Developed under the auspices of Ford's brilliant motor sport boss Stuart Turner, the RS200 was a pure-Group B challenger that replaced the stillborn Escort RS1700T. Cosworth developed the turbocharged engine, and Reliant ended up putting the cars together at its factory in Tamworth. A brilliant piece of design which would have dominated Group B rallying had events not got in the way. > Read the Ford RS200 buying guide, and see if there are any for sale
Ferrari 288 GTO
The Group B car that will need no introduction at all. But the GTO never actually competed in any Group B events and ended up being one of the most delectable road cars of all time. Massively different from the 308GTB that many people mistake it for - featuring a longitudinal V8 twin-turbo, Kevlar panels, and a Harvy Postlethwaite designed chassis. > Read the Ferrari 288 GTO buying guide and browse the classifieds
Audi Sport quattro
Note that from the rear, the Audi Sport quattro is very similar to the standard model. This worm's eye view doesn't give too much of the game away, but note those deep dish Ronal alloy wheels. Lovely stuff. The original quattro was engineered for Group 4 rallying, but became the Group B era's most potent force in its early years. However, by the arrival of purpose built cars (such as the Peugeot 205 T16), it was shortened to become the Sport quattro (in roadgoing trim) and S2 (on the stages). Note the Audi 80 windscreen, and inside it had a bespoke dashboard based on the 100... > See if there are any Audi Sport Quattros for sale in the classifieds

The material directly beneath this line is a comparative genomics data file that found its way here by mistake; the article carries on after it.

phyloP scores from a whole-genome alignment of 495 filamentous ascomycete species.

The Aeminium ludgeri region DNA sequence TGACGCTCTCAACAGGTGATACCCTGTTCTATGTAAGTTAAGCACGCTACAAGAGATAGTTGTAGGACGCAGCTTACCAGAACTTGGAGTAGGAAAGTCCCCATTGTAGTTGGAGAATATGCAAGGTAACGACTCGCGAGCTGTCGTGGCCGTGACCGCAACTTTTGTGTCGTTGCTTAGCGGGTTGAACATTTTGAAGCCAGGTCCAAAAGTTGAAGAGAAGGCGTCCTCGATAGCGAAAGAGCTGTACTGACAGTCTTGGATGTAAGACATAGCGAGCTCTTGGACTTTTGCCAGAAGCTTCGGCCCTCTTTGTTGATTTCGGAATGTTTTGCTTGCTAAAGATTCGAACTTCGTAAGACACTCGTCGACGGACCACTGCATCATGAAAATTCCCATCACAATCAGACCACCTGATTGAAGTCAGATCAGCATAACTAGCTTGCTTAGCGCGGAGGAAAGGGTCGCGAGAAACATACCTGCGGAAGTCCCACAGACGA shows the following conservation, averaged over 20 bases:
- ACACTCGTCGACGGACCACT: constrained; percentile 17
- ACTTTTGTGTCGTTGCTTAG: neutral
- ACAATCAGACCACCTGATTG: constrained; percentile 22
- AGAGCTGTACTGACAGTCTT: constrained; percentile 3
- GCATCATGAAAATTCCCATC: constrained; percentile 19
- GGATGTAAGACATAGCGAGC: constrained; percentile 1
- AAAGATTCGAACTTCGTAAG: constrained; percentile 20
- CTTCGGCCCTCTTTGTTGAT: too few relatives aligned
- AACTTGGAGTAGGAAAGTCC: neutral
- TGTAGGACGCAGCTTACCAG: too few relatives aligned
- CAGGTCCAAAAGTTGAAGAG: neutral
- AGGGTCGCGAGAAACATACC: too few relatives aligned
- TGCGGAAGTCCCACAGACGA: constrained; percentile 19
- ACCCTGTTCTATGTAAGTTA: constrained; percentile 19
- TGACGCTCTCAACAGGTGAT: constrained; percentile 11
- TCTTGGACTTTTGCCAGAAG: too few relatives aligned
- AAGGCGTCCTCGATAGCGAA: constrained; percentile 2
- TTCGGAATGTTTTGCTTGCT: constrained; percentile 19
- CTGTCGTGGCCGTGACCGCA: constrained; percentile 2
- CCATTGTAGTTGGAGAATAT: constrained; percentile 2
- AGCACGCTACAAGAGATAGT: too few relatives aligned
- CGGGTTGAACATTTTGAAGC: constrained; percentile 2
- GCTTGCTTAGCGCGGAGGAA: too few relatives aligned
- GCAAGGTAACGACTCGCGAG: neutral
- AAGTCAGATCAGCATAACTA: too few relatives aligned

Initially known as the Gruppe B, the Porsche 959 became known as the '80s ultimate supercar. Maximum speed was close to 200mph, and its performance was easily exploited... but wouldn't you rather have the Ferrari 288 GTO? > Read the Porsche 959 buying guide and browse the classifieds here
Lancia 037 Stradale
Kudos to Lancia for producing a mid-engined supercar to go rallying, just like the Stratos back in the 1970s. The 037 was an early Group B challenger, that would soon make way for the amazing Delta S4. This early prototype of the Lancia Rally shows that the company had long since given up with the idea of producing a car that looked like the delectable Montecarlo, even if that had been the intention. The mid-engined 037 was the last bastion of RWD success in a category soon to be swamped by the Audi quattro.
Citroen Visa 1000 Pistes
A sensible first entry for Citroen into Group B rallying, with four-wheel drive and a 1.6-litre PSA engine and four carburettors. Against the mighty Audi quattros, though, it was outgunned - pure and simple.
Citroen BX 4TC
Is this the Group B car with the longest front overhang ever? It was powered by a CX Turbo-based engine mounted longitudinally, and rather a long way forward. The 4WD system was never going to make up for this car's bulk and unflattering weight distribution - and in 1985, company overlord Peugeot sensibly pulled the plug. If you want one now, you'll have a hard time finding a working car. Citroen actually tried to buy and destroy as many as possible, and the remaining cars are often bought as museum or collector pieces.> Want more Group B? Read our Top 10 Group B rally cars feature